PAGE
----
To the scoreboard:
Dow: 21,513.17 -66.90 (-0.31%)
S&P 500: 2,469.91 -2.63 (-0.11%)
AUD/USD: 0.7922 -0.0001 (-0.01%)
ASX200 SPI futures (Sept contracts): 5,638 (+13)
Iron ore benchmark 62% fines: $US67.86 (+1.7%)
1. It’s ridiculously quiet: The Aussie dollar remains elevated above US79 cents, with markets little changed to start the week ahead of key data tomorrow. The AUD edged higher with the CAD and the Kiwi, as commodity bloc currencies were supported by gains in iron ore, oil and gold. Preliminary data for composite June PMIs in the US beat expectations, coming in ahead of the UK and Europe which fell slightly. That helped push the greenback slightly higher despite a small miss in US home sales data, although the USD index remains around one-year lows.
2. US tech stocks break new ground: US stocks traded flat, although the tech-focused NASDAQ index climbed to a new record high. As Business Insider’s Joe Ciolli writes, the continued gains in US stocks this year can by partly attributed to the unexpected weakness in the US dollar. Stocks in the UK dipped by 1% as the stronger pound and a downgraded growth forecast by the IMF weighed on sentiment. Futures traders have marked the local index up after a rough session yesterday, with gains overnight in financials and commodities providing a good lead for the major sectors on the ASX200.
3. Bonds do nothing: There were no major moves ahead of the US interest rate decision on Wednesday. Greg McKenna from AxiTrader pointed out this morning that it’s worth keeping an eye on the short end of the US yield curve, with the yield on 3-month bonds now higher than 6-month notes. That suggests that markets are concerned that political turmoil in Washington will delay the passage of the next piece of legislation to extend the US government debt ceiling. Aussie 10-year bonds fluctuated overnight, falling by 6 basis points before climbing back above 2.7%.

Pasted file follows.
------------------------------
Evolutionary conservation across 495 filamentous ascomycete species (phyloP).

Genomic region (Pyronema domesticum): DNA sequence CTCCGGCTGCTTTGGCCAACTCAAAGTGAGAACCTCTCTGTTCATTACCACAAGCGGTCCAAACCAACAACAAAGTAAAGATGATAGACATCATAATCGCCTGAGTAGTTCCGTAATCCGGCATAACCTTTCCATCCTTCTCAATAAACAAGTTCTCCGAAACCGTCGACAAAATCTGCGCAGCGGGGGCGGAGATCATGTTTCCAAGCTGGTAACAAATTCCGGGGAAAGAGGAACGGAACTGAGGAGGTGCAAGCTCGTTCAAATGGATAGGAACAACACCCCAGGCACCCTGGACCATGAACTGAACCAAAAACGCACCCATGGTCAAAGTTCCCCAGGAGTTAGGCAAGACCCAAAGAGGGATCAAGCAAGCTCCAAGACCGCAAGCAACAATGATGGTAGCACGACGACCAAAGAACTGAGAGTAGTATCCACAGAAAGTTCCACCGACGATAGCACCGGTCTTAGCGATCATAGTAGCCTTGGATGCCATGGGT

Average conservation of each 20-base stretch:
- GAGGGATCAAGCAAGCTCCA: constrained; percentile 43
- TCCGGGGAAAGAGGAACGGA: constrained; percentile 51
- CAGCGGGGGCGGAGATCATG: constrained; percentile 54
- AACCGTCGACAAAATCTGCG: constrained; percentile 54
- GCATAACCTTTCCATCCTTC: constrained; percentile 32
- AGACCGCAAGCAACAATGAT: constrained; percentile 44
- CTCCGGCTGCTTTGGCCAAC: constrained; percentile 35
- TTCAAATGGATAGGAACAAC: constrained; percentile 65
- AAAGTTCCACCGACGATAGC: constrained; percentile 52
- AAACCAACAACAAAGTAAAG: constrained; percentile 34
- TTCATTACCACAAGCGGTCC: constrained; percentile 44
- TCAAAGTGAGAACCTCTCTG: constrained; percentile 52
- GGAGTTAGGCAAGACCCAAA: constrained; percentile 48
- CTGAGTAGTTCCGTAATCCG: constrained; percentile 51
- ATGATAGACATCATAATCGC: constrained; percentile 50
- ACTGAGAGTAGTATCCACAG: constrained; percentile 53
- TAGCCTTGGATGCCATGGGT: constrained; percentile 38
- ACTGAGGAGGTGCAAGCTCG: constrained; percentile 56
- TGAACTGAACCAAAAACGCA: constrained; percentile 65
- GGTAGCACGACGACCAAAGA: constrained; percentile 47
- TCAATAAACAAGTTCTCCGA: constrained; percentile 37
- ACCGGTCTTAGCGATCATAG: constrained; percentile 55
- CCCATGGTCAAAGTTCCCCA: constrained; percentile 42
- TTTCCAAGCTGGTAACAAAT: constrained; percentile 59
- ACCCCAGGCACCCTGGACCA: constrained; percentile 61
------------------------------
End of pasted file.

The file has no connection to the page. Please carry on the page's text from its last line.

4. It’s about to blow up: One investor has made up their mind about the record low levels of volatility in US stocks — it’s not going to last. The VIX index — a measure of volatility in US stocks — consistently trades below 10 these days, which it hasn’t done since 1993. MarketWatch reported this morning that a huge deal for 1 million VIX option contracts took place on Friday, with the trader betting that the VIX will rise to 25 by October. If the trade comes off, the unknown investor stands to make around $US265 million.
5. Solid night for commodities: Iron ore found some buyers overnight after two straight days off losses, with benchmark 62% fines finding recent support around $US70 a tonne. Benchmark crude oil gained 1.1% to $US48.60 a barrel, following an OPEC meeting in Russia in which Saudi Arabia announced a drop in exports and OPEC said it would cap Nigerian production, according to Reuters. The continued weakness in the US dollar is helping to support gold above $US1,250 an ounce.
6. Hike too fast and we’ll get a crash: With last Tuesday’s minutes from the RBAs interest rate meeting considered as being more hawkish in nature, markets moved their pricing of the next interest rate rise in Australia forward to the middle of next year. But economist George Tharenou from UBS wrote yesterday that if the RBA hikes rates too early it could still cause a housing crash, given the level of household debt and the fact that house prices are growing 4-5 times faster than incomes.
Enjoy your Tuesday, you can find me on Twitter here.